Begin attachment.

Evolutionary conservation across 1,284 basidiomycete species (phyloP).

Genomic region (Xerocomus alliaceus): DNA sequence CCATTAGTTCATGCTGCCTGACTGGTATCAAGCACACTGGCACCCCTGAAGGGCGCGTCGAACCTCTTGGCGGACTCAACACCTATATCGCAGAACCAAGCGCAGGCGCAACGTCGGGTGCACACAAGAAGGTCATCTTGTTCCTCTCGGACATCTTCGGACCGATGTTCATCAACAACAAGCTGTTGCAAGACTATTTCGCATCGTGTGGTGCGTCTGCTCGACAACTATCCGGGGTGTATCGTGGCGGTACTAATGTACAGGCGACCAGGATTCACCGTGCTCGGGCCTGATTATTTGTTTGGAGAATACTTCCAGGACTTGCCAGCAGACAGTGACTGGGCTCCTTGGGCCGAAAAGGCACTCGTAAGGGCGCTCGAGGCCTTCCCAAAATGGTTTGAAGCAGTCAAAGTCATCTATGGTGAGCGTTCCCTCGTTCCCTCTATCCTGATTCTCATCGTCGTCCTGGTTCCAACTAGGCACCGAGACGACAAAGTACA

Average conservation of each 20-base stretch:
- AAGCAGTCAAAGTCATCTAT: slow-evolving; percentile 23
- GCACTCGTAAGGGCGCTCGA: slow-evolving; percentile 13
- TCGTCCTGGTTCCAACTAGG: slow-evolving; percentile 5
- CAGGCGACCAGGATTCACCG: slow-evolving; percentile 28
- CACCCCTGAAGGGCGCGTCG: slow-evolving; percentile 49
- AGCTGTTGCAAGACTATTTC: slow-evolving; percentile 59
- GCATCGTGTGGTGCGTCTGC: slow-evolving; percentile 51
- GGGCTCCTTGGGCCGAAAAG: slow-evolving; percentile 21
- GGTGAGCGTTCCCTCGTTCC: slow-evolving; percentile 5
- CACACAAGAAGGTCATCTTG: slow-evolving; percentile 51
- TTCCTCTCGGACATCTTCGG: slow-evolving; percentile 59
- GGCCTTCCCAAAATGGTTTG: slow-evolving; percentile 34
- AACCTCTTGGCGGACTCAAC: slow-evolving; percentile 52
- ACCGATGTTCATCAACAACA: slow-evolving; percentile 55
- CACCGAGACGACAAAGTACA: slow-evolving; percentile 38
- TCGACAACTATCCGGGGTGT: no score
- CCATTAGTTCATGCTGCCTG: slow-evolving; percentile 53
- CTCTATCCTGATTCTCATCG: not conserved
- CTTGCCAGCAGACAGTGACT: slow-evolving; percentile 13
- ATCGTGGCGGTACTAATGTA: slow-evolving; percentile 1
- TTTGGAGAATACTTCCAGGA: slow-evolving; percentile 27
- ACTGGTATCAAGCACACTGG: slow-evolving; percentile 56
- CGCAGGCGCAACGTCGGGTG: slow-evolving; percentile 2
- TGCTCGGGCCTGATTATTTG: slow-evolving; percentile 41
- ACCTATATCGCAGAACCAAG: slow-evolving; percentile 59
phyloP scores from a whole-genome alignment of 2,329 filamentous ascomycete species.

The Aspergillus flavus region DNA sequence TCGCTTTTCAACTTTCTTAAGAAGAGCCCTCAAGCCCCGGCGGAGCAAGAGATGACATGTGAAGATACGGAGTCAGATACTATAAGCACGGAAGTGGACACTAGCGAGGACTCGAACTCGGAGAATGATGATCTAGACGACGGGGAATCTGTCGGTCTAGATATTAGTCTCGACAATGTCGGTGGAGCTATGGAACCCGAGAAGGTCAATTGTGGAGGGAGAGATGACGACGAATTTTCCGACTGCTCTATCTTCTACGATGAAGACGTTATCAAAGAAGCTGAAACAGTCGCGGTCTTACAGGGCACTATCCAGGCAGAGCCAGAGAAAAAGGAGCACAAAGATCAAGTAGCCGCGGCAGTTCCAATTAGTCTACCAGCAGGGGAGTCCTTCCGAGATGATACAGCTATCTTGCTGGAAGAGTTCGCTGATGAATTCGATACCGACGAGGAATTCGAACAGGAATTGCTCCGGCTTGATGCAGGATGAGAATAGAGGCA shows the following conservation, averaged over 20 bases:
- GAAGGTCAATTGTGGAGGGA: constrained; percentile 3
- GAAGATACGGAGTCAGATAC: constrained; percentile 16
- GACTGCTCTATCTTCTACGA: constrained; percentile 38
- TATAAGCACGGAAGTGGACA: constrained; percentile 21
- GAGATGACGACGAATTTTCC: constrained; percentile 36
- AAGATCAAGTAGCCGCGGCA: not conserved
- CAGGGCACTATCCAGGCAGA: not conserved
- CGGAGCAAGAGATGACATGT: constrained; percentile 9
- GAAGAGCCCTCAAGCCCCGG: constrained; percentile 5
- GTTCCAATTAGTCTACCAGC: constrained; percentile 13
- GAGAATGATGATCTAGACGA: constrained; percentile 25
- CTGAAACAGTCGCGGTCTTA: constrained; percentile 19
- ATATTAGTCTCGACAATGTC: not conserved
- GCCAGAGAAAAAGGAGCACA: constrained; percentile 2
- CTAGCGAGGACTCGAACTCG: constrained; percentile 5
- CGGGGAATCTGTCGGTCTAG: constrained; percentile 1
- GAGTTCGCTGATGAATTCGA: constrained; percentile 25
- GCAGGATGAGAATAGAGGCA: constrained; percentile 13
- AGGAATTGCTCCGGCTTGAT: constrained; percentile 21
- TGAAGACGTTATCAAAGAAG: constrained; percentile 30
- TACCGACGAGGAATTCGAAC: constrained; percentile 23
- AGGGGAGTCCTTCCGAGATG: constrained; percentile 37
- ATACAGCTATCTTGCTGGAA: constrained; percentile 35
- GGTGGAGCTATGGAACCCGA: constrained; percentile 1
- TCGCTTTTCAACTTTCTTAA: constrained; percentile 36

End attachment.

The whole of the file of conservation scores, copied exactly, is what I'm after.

Evolutionary conservation across 1,284 basidiomycete species (phyloP).

Genomic region (Xerocomus alliaceus): DNA sequence CCATTAGTTCATGCTGCCTGACTGGTATCAAGCACACTGGCACCCCTGAAGGGCGCGTCGAACCTCTTGGCGGACTCAACACCTATATCGCAGAACCAAGCGCAGGCGCAACGTCGGGTGCACACAAGAAGGTCATCTTGTTCCTCTCGGACATCTTCGGACCGATGTTCATCAACAACAAGCTGTTGCAAGACTATTTCGCATCGTGTGGTGCGTCTGCTCGACAACTATCCGGGGTGTATCGTGGCGGTACTAATGTACAGGCGACCAGGATTCACCGTGCTCGGGCCTGATTATTTGTTTGGAGAATACTTCCAGGACTTGCCAGCAGACAGTGACTGGGCTCCTTGGGCCGAAAAGGCACTCGTAAGGGCGCTCGAGGCCTTCCCAAAATGGTTTGAAGCAGTCAAAGTCATCTATGGTGAGCGTTCCCTCGTTCCCTCTATCCTGATTCTCATCGTCGTCCTGGTTCCAACTAGGCACCGAGACGACAAAGTACA

Average conservation of each 20-base stretch:
- AAGCAGTCAAAGTCATCTAT: slow-evolving; percentile 23
- GCACTCGTAAGGGCGCTCGA: slow-evolving; percentile 13
- TCGTCCTGGTTCCAACTAGG: slow-evolving; percentile 5
- CAGGCGACCAGGATTCACCG: slow-evolving; percentile 28
- CACCCCTGAAGGGCGCGTCG: slow-evolving; percentile 49
- AGCTGTTGCAAGACTATTTC: slow-evolving; percentile 59
- GCATCGTGTGGTGCGTCTGC: slow-evolving; percentile 51
- GGGCTCCTTGGGCCGAAAAG: slow-evolving; percentile 21
- GGTGAGCGTTCCCTCGTTCC: slow-evolving; percentile 5
- CACACAAGAAGGTCATCTTG: slow-evolving; percentile 51
- TTCCTCTCGGACATCTTCGG: slow-evolving; percentile 59
- GGCCTTCCCAAAATGGTTTG: slow-evolving; percentile 34
- AACCTCTTGGCGGACTCAAC: slow-evolving; percentile 52
- ACCGATGTTCATCAACAACA: slow-evolving; percentile 55
- CACCGAGACGACAAAGTACA: slow-evolving; percentile 38
- TCGACAACTATCCGGGGTGT: no score
- CCATTAGTTCATGCTGCCTG: slow-evolving; percentile 53
- CTCTATCCTGATTCTCATCG: not conserved
- CTTGCCAGCAGACAGTGACT: slow-evolving; percentile 13
- ATCGTGGCGGTACTAATGTA: slow-evolving; percentile 1
- TTTGGAGAATACTTCCAGGA: slow-evolving; percentile 27
- ACTGGTATCAAGCACACTGG: slow-evolving; percentile 56
- CGCAGGCGCAACGTCGGGTG: slow-evolving; percentile 2
- TGCTCGGGCCTGATTATTTG: slow-evolving; percentile 41
- ACCTATATCGCAGAACCAAG: slow-evolving; percentile 59
phyloP scores from a whole-genome alignment of 2,329 filamentous ascomycete species.

The Aspergillus flavus region DNA sequence TCGCTTTTCAACTTTCTTAAGAAGAGCCCTCAAGCCCCGGCGGAGCAAGAGATGACATGTGAAGATACGGAGTCAGATACTATAAGCACGGAAGTGGACACTAGCGAGGACTCGAACTCGGAGAATGATGATCTAGACGACGGGGAATCTGTCGGTCTAGATATTAGTCTCGACAATGTCGGTGGAGCTATGGAACCCGAGAAGGTCAATTGTGGAGGGAGAGATGACGACGAATTTTCCGACTGCTCTATCTTCTACGATGAAGACGTTATCAAAGAAGCTGAAACAGTCGCGGTCTTACAGGGCACTATCCAGGCAGAGCCAGAGAAAAAGGAGCACAAAGATCAAGTAGCCGCGGCAGTTCCAATTAGTCTACCAGCAGGGGAGTCCTTCCGAGATGATACAGCTATCTTGCTGGAAGAGTTCGCTGATGAATTCGATACCGACGAGGAATTCGAACAGGAATTGCTCCGGCTTGATGCAGGATGAGAATAGAGGCA shows the following conservation, averaged over 20 bases:
- GAAGGTCAATTGTGGAGGGA: constrained; percentile 3
- GAAGATACGGAGTCAGATAC: constrained; percentile 16
- GACTGCTCTATCTTCTACGA: constrained; percentile 38
- TATAAGCACGGAAGTGGACA: constrained; percentile 21
- GAGATGACGACGAATTTTCC: constrained; percentile 36
- AAGATCAAGTAGCCGCGGCA: not conserved
- CAGGGCACTATCCAGGCAGA: not conserved
- CGGAGCAAGAGATGACATGT: constrained; percentile 9
- GAAGAGCCCTCAAGCCCCGG: constrained; percentile 5
- GTTCCAATTAGTCTACCAGC: constrained; percentile 13
- GAGAATGATGATCTAGACGA: constrained; percentile 25
- CTGAAACAGTCGCGGTCTTA: constrained; percentile 19
- ATATTAGTCTCGACAATGTC: not conserved
- GCCAGAGAAAAAGGAGCACA: constrained; percentile 2
- CTAGCGAGGACTCGAACTCG: constrained; percentile 5
- CGGGGAATCTGTCGGTCTAG: constrained; percentile 1
- GAGTTCGCTGATGAATTCGA: constrained; percentile 25
- GCAGGATGAGAATAGAGGCA: constrained; percentile 13
- AGGAATTGCTCCGGCTTGAT: constrained; percentile 21
- TGAAGACGTTATCAAAGAAG: constrained; percentile 30
- TACCGACGAGGAATTCGAAC: constrained; percentile 23
- AGGGGAGTCCTTCCGAGATG: constrained; percentile 37
- ATACAGCTATCTTGCTGGAA: constrained; percentile 35
- GGTGGAGCTATGGAACCCGA: constrained; percentile 1
- TCGCTTTTCAACTTTCTTAA: constrained; percentile 36